The proof of assertion (B-R)

We are finally ready to explain Bezivin and Robba’s proof of assertion (B-R), which as we have seen implies the Lindemann-Weierstrass theorem (and hence the transcendence of \pi).  Perhaps the most interesting aspect of the proof is that it is the p-adic places which will be used to verify the hypotheses of Bertrandias’s theorem.

Let \omega(x)= v(x) + v'(x), which by assumption is a rational function, and let

\omega(x) = \sum_{i,j} \frac{c_{ij}}{(x - \gamma_i)^j}

be the partial fraction expansion for \omega, where \gamma_1,\ldots,\gamma_m are distinct algebraic numbers. Using the formal inverse (I + \frac{d}{dx})^{-1} = \sum_{k \geq 0} (-1)^k \frac{d^k}{dx^k} for {\mathcal D}, one verifies easily that v has the following explicit partial fraction expansion:

(*) v(x) = \sum_{i,j} c_{ij} \sum_{k \geq 0} \binom{k+j-1}{j-1} \frac{k!}{(x - \gamma_i)^{k+j}}.

Let S_1 be a finite set of places of {\mathbb Q} containing the Archimedean place such that for p \not\in S_1, all of the nonzero c_{i,j} and \gamma_i have p-adic absolute value 1, and such that |\gamma_i - \gamma_j|_p = 1 for all i \neq j.  The explicit formula (*) shows that for p \not\in S_1 the coefficients a_n of v(x) = \sum_{n \geq 0} \frac{a_n}{x^{n+1}} are p-adic integers.  Thus v(x) satisfies hypothesis (B1) for any set of places S containing S_1.

For v \in S_1, formula (*) shows that the series defining v(x) converges outside a disc K_v \subset {\mathbb C}_v of some positive radius R_v.

For p \not\in S_1, formula (*) shows that the series defining v(x) converges in the complement of a set K_p \subset {\mathbb C}_p which is a union of discs D_i centered at the various \gamma_i.  Since the series \sum_{k=0}^\infty k! x^k has p-adic radius of convergence equal to p^{\frac{1}{p-1}}, we can take the radii of the discs D_i to be p^{-\frac{1}{p-1}}.  By our assumptions on S_1, the discs D_1,\ldots D_m are distinct, and it is a simple exercise using the non-Archimedean triangle inequality to prove that

\delta_\infty \left( \bigcup_{i=1}^m D_i \right) = p^{-\frac{1}{m(p-1)}}.

Since the series \sum_{{\rm primes \;} p} \frac{\log p}{p} diverges, the infinite product \prod_{p \not\in S_1} \delta_\infty(K_p) diverges to zero.  Thus there exists a set of places S containing S_1 such that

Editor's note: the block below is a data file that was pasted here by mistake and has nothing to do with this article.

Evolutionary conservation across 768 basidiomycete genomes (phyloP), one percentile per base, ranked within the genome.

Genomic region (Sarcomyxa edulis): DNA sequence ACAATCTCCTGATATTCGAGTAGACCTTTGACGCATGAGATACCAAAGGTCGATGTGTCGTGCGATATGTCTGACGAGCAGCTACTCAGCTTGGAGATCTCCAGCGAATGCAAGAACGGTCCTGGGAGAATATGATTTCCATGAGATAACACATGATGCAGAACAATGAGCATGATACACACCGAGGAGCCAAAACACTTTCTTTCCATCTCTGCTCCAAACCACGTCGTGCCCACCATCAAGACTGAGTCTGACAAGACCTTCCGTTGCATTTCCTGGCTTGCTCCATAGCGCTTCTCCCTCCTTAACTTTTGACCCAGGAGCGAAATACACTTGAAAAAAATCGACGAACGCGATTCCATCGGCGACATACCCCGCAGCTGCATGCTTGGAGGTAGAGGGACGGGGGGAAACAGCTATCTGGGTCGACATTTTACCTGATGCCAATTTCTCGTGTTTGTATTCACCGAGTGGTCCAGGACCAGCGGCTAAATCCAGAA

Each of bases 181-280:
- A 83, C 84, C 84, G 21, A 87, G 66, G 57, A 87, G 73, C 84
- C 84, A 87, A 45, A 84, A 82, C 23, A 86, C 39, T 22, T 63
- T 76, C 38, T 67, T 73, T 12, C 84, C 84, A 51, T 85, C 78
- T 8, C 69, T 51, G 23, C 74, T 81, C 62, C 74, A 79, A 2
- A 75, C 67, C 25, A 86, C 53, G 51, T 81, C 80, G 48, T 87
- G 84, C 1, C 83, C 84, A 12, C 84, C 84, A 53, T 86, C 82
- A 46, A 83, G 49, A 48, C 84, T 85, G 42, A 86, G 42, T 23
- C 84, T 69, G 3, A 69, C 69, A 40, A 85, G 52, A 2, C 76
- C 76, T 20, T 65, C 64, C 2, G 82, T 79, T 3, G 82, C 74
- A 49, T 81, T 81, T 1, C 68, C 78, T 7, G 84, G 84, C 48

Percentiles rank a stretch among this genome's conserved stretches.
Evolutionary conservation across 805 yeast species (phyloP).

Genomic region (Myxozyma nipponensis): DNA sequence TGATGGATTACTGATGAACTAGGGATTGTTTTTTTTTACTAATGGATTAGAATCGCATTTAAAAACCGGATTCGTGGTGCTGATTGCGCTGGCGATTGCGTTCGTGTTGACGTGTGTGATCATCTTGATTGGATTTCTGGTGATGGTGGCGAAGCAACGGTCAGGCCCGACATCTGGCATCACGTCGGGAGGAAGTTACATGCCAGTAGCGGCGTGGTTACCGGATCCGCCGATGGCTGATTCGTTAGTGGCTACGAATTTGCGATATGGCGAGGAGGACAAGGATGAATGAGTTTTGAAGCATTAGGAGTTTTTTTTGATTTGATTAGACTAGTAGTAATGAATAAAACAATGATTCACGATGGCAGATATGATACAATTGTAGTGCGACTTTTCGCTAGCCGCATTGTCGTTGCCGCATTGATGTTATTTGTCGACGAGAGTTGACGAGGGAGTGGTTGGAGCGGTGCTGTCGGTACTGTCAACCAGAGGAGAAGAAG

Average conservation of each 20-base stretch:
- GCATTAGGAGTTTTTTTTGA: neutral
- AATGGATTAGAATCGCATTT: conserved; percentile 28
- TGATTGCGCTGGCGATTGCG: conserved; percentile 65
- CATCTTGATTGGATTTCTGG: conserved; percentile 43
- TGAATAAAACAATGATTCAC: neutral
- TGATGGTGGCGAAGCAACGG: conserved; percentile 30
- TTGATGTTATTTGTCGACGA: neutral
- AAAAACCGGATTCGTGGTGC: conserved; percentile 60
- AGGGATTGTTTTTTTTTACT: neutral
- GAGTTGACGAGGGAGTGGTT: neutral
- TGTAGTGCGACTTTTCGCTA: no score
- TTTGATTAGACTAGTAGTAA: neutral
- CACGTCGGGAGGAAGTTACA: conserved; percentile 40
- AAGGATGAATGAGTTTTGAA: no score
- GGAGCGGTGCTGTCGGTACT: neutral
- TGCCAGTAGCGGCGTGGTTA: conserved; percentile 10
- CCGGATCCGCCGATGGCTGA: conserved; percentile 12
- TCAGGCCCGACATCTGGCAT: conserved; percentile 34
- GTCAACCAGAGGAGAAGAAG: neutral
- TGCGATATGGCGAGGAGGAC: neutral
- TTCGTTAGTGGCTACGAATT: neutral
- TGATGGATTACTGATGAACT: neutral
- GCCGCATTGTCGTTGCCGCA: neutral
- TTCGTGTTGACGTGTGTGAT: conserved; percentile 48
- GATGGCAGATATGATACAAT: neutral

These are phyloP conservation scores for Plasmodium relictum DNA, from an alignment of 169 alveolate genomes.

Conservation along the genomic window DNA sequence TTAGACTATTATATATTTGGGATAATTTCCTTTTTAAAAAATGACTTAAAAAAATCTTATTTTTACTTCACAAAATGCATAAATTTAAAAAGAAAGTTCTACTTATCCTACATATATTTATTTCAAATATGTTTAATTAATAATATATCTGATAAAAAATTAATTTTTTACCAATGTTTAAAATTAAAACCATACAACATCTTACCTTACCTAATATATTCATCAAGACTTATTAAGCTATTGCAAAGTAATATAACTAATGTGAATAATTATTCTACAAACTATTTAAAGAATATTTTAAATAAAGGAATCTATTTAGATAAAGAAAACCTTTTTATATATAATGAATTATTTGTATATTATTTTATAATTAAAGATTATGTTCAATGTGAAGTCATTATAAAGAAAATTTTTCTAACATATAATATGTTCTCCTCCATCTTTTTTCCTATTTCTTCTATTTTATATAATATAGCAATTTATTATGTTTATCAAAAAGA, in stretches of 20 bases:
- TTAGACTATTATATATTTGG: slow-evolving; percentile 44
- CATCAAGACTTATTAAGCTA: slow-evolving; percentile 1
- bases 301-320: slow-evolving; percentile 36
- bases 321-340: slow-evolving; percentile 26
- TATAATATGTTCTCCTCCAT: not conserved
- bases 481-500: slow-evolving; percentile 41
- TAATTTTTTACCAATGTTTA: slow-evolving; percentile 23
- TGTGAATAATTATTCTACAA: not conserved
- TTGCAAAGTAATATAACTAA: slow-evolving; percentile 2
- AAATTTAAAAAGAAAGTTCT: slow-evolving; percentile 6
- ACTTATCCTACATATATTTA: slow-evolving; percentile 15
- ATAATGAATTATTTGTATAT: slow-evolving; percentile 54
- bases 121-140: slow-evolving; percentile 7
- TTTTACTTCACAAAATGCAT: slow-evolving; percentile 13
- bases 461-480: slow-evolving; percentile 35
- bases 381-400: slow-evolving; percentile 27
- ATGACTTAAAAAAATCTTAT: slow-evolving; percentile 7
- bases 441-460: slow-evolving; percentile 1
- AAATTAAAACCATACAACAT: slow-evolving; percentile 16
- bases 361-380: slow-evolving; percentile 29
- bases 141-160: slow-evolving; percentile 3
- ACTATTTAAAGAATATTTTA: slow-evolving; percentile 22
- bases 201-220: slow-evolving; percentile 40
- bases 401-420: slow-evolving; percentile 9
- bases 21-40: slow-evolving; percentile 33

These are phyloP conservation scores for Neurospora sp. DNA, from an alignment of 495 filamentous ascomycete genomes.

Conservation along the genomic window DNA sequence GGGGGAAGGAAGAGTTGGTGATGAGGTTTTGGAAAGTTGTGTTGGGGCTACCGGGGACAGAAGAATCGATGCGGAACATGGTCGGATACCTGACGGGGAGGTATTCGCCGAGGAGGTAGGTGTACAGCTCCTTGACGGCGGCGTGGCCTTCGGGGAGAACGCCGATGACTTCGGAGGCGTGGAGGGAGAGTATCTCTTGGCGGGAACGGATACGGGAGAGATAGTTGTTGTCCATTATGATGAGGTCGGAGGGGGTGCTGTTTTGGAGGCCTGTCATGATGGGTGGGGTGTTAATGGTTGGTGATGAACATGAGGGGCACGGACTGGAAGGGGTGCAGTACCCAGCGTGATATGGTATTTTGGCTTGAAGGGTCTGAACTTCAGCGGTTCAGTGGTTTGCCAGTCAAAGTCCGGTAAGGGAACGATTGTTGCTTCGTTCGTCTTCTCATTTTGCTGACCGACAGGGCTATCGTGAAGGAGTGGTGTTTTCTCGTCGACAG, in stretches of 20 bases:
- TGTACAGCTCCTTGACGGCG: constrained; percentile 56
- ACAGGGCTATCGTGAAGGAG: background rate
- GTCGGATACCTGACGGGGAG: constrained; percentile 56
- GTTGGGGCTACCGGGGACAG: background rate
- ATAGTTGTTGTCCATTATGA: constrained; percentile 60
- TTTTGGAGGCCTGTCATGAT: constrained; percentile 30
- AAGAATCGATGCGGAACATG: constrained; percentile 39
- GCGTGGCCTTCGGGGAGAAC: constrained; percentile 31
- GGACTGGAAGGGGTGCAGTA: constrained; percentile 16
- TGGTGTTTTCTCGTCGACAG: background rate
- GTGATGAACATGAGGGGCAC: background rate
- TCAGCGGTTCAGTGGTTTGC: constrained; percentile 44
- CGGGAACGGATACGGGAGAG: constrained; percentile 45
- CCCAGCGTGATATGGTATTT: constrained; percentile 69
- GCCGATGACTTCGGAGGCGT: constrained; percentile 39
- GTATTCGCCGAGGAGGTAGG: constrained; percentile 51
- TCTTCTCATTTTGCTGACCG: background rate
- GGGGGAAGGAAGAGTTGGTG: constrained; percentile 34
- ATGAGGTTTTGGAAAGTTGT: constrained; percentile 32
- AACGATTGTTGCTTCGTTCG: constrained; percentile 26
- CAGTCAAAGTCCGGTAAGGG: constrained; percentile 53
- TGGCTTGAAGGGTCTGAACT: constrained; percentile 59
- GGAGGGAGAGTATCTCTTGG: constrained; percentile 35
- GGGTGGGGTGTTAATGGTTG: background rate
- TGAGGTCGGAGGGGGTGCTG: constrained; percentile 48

\prod_{v \in S} \delta_\infty(K_v) < 1.

For this choice of S, v(x) satisfies both (B1) and (B2) and thus v(x) is a rational function.  Q.E.D.

Concluding remarks

1. My formulation of (B-R), and the accompanying exposition of the proof that (L-W) and (B-R) are equivalent, differs a bit from Bezivin and Robba’s.   They work with power series u(x) \in {\mathbb C}[[x]] and the differential operator {\mathcal D}'(u) = x^2 u' + (x-1) u instead, which amounts to the same thing via the transformation v(x) = \frac{1}{x} u(\frac{1}{x}).  (I thank Xander Flood for helping me with the details of how to translate smoothly between the two settings.)

2. In their paper, Bezivin and Robba generalize assertion (B-R) to an arbitrary linear differential operator {\mathcal D} with polynomial coefficients for which \infty is a totally irregular singular point.  In the special case {\mathcal D}(v) = v' + v, the proof is significantly simpler than the general case because one has an explicit inverse operator.  In the general case, one needs to use techniques from the theory of p-adic differential equations to establish the properties (B1) and (B2).

3. The converses of the theorems of Borel, Polya, Dwork, and Bertrandias are clearly true as well, so these results give a precise characterization of rational functions among formal power series of a certain type.

4. A proof of the theorem of Bertrandias appears in Chapter 5 of Amice’s unfortunately out-of-print book Les Nombres p-adiques.

5. For a deeper understanding of p-adic transfinite diameters, it is very useful to work with Berkovich spaces.  See for example my book with Robert Rumely, in which we prove (as in the classical case) that the transfinite diameter of a compact set K \subset {\mathbf A}^1_{\rm Berk} coincides with its capacity, defined in terms of a probability measure of minimum energy supported on K.

6. The theorem of Bost and Chambert-Loir mentioned in the introduction is a generalization of the theorem of Bertrandias giving a criterion for a formal meromorphic function on an algebraic curve to be the germ of a rational function.  The proof uses Arakelov geometry.  Bost and Chambert-Loir view their theorem, and its proof, as an arithmetic counterpart of the following theorem from algebraic geometry:

Theorem (Hartshorne): Let X be a complex projective surface and H an ample effective divisor on X.  Then any formal meromorphic function along H is the restriction of a rational function on X.

For more details and background related to the theorem of Bost and Chambert-Loir, see http://www.math.u-psud.fr/~chambert/publications/pdf/toronto2008.pdf

4 thoughts on “A p-adic proof that pi is transcendental